Following a second inquiry, the Secretary of State has granted planning permission for a 17 storey tower and associated development, comprising 220 residential units, a new church, community facilities and a retail unit, on a site in Purley, South London.
The scheme has a long history, with the Purley Baptist Church having for nearly 20 years sought to secure a replacement church on its current site and on adjacent land (a brownfield site in the Purely District Centre that had laid empty and an eyesore for more than 30 years). The present scheme was supported by the local planning authority (the London Borough of Croydon), but the Secretary of State directed in 2017 that it should be referred to him for determination. The Secretary of State initially refused the scheme, against the recommendation of the Inspector determined to hear the first inquiry. When that decision was quashed by the High Court, a second inquiry took place at which a new Inspector also recommended that planning permission be granted.
In concluding their submissions at the second inquiry the Applicants sought to draw together the compelling arguments in favour of a grant of permission, which ultimately succeeded, when saying this:
“Applying the presumption in favour of sustainable development in the NPPF the application “should be approved without delay” (OR 15.57). The urgency is all the greater now. The applicants cannot emphasise strongly enough that the application scheme truly is a once in a generation opportunity for the church to realise its aspirations, to the benefit of the community at large; it would be a travesty to shun this opportunity. That consent, should it finally now be forthcoming, would benefit not just the Purley Baptist Church and its congregation, but also those who would benefit from the Church’s greatly enhanced community facilities, those who would come to live in the new market and affordable housing that would be provided, and those who work in and visit the district centre, which would receive a worthwhile boost by the long overdue regeneration of this eyesore site. It is rare in planning to have the opportunity to make a decision that would bring so much benefit to so many people – to the local community at large. This wonderful opportunity for so much good to be done should be seized rather than shunned.”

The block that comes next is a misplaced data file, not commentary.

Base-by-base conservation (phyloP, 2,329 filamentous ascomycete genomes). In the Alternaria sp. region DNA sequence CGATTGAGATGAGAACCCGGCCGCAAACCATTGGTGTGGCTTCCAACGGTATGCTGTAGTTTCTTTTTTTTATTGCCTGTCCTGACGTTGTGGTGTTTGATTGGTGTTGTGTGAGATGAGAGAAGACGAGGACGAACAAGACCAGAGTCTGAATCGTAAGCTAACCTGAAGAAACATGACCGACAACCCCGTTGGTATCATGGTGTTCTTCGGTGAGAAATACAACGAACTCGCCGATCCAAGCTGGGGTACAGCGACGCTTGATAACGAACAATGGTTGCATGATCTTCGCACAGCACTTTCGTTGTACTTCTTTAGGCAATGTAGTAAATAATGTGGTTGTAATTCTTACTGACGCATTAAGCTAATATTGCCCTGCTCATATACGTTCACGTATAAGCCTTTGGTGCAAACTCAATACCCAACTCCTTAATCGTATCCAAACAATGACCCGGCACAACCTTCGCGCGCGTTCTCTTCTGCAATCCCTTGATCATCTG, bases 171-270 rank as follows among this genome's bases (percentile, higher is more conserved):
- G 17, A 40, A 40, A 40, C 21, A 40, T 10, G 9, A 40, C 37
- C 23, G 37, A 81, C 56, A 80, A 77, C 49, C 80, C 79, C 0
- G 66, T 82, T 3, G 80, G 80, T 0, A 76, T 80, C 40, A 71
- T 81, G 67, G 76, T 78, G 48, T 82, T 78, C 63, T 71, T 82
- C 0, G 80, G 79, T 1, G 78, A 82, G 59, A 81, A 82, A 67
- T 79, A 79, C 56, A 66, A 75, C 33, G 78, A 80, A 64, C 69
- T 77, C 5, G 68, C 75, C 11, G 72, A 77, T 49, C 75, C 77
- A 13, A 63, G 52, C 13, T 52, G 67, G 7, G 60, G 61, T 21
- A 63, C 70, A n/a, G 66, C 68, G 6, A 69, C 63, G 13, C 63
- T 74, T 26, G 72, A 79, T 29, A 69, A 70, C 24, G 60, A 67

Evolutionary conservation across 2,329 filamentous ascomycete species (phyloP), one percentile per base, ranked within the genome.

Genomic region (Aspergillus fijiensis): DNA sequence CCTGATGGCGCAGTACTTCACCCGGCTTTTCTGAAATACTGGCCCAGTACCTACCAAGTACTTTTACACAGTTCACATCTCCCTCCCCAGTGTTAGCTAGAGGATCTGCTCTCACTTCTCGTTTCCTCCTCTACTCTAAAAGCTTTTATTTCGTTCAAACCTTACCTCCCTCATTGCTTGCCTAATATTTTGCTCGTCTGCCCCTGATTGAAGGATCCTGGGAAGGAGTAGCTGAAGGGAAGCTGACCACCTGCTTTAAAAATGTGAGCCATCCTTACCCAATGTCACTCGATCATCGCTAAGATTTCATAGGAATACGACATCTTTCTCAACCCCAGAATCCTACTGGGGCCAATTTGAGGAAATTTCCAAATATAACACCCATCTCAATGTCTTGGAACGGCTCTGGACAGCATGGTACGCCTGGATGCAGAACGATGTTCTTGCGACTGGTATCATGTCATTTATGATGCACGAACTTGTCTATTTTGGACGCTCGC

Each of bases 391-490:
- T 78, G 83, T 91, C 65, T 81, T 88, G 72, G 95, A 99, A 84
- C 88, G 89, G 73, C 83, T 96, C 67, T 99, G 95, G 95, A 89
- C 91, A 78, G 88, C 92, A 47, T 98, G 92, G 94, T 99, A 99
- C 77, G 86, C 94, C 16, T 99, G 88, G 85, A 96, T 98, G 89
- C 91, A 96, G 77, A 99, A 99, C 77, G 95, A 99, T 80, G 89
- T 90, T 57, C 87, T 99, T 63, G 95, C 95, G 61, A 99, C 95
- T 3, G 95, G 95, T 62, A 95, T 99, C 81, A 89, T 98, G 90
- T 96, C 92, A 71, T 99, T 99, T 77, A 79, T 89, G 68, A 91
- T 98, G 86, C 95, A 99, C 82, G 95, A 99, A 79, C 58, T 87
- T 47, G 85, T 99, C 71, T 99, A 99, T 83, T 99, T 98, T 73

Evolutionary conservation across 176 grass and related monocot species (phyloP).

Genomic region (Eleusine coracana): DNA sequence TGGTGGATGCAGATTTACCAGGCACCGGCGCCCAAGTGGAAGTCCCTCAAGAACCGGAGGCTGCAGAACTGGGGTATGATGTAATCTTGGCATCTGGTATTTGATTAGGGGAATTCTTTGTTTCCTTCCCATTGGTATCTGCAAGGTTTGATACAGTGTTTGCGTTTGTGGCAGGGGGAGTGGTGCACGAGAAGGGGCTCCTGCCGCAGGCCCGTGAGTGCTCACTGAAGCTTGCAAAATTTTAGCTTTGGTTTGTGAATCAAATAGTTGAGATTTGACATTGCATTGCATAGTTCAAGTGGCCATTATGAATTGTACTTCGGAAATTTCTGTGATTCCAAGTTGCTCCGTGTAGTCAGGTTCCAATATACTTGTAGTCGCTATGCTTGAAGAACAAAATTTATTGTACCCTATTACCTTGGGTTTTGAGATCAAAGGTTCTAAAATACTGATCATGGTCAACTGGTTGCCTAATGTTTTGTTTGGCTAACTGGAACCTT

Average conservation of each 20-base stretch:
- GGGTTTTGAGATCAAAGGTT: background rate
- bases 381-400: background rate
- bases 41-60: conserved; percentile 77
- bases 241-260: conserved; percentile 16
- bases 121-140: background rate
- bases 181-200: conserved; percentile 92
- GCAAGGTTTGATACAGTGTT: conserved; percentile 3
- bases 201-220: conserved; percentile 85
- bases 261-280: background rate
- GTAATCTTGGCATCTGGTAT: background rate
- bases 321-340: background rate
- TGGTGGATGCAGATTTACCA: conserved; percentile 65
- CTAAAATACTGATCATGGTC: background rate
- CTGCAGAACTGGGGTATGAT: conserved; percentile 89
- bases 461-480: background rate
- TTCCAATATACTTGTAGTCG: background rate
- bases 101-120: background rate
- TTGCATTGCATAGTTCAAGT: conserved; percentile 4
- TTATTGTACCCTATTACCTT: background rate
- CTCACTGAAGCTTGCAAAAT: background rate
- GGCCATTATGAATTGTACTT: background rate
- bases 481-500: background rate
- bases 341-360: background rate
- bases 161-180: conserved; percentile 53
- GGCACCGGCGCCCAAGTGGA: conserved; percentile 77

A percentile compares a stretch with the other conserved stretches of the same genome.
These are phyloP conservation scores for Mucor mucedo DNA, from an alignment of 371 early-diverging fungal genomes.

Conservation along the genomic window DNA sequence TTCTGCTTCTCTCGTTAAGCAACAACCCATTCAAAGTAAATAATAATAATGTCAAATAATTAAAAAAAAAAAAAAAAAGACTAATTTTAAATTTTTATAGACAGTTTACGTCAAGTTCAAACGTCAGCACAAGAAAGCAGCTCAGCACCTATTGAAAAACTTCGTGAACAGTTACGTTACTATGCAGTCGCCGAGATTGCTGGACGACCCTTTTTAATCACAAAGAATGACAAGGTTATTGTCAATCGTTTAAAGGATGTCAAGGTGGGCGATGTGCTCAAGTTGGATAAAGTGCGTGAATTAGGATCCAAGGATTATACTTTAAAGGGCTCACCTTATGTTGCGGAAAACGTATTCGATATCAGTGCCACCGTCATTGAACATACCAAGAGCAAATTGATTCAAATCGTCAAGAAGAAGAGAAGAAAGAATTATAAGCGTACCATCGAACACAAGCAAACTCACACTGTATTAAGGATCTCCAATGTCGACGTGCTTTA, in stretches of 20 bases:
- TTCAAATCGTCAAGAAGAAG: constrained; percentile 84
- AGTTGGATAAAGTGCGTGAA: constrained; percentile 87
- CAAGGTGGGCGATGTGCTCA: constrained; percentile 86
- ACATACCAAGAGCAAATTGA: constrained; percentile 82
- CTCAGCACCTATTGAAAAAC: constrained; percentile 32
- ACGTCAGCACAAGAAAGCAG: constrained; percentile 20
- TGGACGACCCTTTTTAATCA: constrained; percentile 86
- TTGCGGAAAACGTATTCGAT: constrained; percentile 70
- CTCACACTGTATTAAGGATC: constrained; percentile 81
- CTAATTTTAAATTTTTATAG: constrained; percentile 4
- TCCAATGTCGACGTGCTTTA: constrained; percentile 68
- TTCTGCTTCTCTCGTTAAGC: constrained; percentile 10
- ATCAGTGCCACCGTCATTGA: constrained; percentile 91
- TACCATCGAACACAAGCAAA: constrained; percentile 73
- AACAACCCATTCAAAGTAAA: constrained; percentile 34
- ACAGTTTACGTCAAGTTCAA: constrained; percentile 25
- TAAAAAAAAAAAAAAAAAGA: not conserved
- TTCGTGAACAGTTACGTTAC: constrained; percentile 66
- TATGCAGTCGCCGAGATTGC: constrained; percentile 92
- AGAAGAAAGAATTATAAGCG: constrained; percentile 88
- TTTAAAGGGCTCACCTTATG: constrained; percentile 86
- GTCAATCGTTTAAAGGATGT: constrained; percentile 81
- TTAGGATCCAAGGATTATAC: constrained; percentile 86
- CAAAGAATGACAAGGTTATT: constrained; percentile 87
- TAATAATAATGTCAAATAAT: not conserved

Both the second Inspector and the Secretary of State accepted the submissions made by both the Applicants and the local planning authority that the proposed development complies with and is indeed led by the development plan, which supported a new tower in the Purley District Centre.
At both inquiries, and also in the successful challenge to the initial refusal of the application by the previous Secretary of State, Christopher Katkowski QC and Andrew Byass acted for the Applicants, and Stephen Morgan acted for the London Borough of Croydon.